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Benjamin D. Lester, Paul Dassonville; Shifts of visuospatial attention do not cause the spatial distortions of the Roelofs effect. Journal of Vision 2013;13(12):4. doi: https://doi.org/10.1167/13.12.4.
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© ARVO (1962-2015); The Authors (2016-present)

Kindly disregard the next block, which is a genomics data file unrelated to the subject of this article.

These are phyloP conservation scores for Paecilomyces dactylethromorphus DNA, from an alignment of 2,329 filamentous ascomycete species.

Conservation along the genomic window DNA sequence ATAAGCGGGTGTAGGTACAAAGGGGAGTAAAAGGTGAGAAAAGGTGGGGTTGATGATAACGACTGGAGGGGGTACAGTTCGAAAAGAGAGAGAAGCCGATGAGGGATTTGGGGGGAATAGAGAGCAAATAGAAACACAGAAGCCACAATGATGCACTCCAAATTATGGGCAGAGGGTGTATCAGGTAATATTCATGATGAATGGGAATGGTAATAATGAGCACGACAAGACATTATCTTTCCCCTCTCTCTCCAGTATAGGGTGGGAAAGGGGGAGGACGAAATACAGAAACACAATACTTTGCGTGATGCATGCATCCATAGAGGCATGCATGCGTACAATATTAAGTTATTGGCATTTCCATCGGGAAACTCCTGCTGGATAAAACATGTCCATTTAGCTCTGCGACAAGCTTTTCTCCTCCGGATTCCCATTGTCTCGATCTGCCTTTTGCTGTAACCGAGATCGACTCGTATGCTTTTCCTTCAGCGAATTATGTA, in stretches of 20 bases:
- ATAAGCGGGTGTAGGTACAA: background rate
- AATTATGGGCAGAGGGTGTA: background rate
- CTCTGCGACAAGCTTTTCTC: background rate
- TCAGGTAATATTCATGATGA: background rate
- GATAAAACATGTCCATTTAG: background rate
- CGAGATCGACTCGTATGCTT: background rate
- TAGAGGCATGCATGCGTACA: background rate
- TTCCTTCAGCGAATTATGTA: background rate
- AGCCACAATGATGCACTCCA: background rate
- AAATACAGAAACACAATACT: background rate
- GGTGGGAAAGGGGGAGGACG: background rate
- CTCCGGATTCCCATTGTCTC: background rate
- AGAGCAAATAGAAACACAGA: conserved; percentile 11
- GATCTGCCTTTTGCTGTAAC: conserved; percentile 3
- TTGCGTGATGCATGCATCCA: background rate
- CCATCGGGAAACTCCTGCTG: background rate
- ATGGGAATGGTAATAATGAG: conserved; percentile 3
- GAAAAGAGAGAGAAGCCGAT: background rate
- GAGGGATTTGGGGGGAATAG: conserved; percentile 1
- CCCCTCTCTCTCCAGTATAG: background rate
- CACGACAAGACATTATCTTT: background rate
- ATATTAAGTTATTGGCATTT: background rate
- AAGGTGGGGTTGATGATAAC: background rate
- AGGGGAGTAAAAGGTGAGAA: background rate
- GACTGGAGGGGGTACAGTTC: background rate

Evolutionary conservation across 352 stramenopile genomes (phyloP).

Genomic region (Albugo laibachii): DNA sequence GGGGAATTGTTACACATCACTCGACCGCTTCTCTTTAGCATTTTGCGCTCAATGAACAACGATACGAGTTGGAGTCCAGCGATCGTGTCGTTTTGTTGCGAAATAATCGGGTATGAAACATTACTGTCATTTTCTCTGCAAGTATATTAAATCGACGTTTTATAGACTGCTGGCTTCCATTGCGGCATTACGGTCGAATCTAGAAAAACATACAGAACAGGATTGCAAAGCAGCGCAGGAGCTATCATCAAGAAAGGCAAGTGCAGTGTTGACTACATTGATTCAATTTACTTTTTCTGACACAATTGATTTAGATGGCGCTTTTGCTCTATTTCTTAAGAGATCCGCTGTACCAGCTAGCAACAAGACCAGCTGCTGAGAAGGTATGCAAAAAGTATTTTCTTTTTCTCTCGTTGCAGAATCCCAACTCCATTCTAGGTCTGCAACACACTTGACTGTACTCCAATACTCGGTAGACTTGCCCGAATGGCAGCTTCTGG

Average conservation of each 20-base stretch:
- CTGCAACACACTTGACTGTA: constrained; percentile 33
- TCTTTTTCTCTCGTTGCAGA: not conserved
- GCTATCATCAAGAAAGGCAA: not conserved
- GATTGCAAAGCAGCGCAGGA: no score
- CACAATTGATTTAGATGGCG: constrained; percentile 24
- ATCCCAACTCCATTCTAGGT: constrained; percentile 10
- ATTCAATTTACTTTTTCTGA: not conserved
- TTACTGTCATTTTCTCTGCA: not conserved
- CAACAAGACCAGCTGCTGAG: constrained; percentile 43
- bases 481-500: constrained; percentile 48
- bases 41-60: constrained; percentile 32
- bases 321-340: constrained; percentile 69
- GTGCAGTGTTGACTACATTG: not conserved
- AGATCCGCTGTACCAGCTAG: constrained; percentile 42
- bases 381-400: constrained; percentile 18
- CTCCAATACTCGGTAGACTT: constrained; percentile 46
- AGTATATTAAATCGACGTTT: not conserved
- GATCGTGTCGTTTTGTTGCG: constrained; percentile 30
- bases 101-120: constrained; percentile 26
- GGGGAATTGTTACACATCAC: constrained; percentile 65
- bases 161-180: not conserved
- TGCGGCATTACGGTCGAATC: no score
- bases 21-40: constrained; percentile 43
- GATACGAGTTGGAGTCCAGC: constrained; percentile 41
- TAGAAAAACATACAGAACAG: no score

When a visible frame is offset left or right of an observer's objective midline, subjective midline is pulled toward the frame's center, resulting in an illusion of perceived space known as the Roelofs effect. However, a large frame is not necessary to generate the effect—even a small peripheral stimulus is sufficient, raising the possibility that the effect would be brought about by any stimulus that draws attention away from the midline. To assess the relationship between attention and distortions of perceived space, we adopted a paradigm that included a spatial cue that attracted the participant's attention, and an occasional probe whose location was to be reported. If shifts of attention cause the Roelofs effect, the probe's perceived location should vary with the locus of attention. Exogenous attentional cues caused a Roelofs-like effect, but these cues created an asymmetry in the visual display that may have driven the effect directly. In contrast, there was no mislocation after endogenous cues that contained no asymmetry in the visual display. A final experiment used color-contingent attentional cues to eliminate the confound between cue location and asymmetry in the visual display, and provided a clear demonstration that the Roelofs effect is caused by an asymmetric visual display, independent of any shift of attention.
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